But before 2003, Nomar was it.

Don’t get me wrong, Pedro was GOD, but even Petey only played once every five days. In terms of the one steady presence that bridged the bad old days and the glorious postscript that is still unfolding, Nomar was the guy. (And real fans should realize the debt we owe these two, as well as Manny, can never be repaid or properly appreciated: these three players made the Red Sox a half-way respectable franchise for the first time, arguably, since the 1986 season, and never forget there were some ugly years in between the late ’70s and that season-that-almost-was.) These guys unified the fans and sold merchandise in the slowly, but steadily growing Red Sox Nation.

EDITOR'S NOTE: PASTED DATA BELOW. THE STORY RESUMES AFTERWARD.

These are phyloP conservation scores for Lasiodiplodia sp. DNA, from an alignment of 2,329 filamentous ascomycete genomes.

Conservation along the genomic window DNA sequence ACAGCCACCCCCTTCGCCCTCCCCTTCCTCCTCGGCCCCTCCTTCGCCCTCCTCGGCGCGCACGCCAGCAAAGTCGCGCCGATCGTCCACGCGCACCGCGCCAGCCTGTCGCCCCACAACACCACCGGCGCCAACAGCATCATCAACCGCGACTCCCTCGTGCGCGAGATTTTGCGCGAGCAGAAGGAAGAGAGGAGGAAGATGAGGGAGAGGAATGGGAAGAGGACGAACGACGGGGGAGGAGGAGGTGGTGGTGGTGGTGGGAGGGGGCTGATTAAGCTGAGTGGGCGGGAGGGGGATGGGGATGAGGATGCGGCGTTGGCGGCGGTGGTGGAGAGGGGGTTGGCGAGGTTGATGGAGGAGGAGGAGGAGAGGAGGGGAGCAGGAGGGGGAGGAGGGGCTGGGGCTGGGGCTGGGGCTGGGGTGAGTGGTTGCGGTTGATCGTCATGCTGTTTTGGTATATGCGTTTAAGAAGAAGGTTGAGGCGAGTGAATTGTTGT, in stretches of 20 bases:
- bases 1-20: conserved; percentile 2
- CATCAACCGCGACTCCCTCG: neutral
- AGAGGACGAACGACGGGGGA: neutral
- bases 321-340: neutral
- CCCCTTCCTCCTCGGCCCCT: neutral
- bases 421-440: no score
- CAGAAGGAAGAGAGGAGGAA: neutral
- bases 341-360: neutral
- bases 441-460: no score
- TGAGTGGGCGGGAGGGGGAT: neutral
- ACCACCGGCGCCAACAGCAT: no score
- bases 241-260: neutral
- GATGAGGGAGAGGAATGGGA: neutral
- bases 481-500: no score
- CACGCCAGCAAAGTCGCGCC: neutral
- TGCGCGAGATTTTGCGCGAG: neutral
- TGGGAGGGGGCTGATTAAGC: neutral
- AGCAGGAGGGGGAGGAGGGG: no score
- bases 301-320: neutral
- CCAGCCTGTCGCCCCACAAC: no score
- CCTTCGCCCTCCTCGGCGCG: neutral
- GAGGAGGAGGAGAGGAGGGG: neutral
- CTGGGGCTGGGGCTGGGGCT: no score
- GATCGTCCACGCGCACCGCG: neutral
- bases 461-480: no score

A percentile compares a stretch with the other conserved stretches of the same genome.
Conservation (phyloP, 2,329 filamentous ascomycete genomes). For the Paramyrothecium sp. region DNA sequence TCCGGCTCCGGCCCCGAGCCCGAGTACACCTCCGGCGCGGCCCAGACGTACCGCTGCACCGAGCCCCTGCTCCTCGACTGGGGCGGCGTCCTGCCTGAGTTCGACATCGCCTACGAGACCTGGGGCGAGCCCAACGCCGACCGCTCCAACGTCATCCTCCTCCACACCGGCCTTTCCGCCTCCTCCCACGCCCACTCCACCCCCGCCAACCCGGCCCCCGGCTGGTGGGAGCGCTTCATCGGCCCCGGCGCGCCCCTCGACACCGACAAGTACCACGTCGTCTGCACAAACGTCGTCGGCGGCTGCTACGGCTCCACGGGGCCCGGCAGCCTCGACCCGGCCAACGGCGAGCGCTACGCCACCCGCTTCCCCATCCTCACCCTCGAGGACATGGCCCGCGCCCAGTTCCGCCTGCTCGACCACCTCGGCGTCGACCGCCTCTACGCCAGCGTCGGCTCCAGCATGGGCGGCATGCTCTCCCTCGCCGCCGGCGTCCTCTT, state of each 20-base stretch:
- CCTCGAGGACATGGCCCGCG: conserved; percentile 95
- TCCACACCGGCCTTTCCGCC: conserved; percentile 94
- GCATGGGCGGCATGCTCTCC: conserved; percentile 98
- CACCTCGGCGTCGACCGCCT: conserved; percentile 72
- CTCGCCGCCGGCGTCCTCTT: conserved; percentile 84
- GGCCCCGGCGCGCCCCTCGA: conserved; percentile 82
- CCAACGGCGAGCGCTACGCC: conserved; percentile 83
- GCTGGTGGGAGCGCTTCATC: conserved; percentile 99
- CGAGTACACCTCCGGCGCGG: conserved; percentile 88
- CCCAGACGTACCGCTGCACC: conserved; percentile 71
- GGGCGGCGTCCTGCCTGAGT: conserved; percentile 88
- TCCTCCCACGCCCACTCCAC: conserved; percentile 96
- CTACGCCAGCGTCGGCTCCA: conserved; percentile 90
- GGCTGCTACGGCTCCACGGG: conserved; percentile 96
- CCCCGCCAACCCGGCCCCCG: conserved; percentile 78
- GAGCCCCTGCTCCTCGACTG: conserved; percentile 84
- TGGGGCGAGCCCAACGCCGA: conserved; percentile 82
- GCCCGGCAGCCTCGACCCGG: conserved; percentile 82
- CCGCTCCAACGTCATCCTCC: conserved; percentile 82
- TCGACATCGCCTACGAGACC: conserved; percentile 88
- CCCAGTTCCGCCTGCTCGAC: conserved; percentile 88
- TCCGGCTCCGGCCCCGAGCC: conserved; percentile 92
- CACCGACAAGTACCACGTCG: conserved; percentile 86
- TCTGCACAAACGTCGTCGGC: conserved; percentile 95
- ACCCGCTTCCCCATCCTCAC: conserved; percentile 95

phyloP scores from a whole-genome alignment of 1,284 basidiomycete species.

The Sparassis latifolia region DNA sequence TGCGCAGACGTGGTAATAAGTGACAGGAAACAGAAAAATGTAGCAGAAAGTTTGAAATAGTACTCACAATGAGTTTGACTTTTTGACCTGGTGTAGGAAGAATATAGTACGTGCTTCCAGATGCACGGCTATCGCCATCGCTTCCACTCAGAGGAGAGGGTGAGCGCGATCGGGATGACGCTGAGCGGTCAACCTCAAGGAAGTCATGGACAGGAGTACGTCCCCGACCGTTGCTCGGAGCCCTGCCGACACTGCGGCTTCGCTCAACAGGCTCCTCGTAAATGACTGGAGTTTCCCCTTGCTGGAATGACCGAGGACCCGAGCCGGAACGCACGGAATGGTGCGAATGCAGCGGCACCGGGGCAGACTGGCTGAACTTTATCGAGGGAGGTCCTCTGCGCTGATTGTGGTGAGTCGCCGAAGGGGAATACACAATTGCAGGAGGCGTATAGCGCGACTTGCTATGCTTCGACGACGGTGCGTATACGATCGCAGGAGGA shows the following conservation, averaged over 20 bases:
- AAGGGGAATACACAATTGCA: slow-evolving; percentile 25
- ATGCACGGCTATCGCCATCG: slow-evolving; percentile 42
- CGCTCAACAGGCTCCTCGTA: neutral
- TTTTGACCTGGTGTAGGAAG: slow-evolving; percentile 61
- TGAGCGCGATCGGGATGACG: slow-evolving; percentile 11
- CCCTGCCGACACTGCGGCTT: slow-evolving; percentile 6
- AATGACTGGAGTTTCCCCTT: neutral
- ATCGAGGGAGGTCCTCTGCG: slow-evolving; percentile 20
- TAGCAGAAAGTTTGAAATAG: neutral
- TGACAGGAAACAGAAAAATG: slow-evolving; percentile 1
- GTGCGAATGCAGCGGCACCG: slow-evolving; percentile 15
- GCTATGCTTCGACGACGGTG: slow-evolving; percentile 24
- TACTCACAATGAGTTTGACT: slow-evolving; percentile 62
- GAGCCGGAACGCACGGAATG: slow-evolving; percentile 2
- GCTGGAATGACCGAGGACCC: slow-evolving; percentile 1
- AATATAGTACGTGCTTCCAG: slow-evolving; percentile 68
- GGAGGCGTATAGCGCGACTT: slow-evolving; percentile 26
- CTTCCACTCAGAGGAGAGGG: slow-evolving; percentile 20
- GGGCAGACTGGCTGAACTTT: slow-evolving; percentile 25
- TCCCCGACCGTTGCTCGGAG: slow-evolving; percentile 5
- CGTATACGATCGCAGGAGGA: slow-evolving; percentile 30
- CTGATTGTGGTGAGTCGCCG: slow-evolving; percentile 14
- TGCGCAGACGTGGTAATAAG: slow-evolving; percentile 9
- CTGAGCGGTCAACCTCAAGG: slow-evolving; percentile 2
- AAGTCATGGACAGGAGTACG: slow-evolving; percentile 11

And here’s the thing: it wasn’t just that Nomar was our all-star. Certainly, that was great and he was a blessing that any franchise could covet. He was the real deal: he played hard and he played hurt, and nobody who knows anything about the game would argue that Nomah did not give 100% every single outing. Of course it’s a cliche, but the unfortunate fact of the matter is that those players are increasingly rare (outside of the NHL, anyway) and will elevate a franchise just like a team cancer can kill one.

He was, to use another inevitable cliche, discernibly old school. But he was also contemporary, and he had his signature quirk that endeared him for the ages. You remember the ritual. The whole OCD thing with the batting gloves. Needless to say, that compulsion became less cute once he stopped producing (but fortunately, he was already playing for other teams at that point!).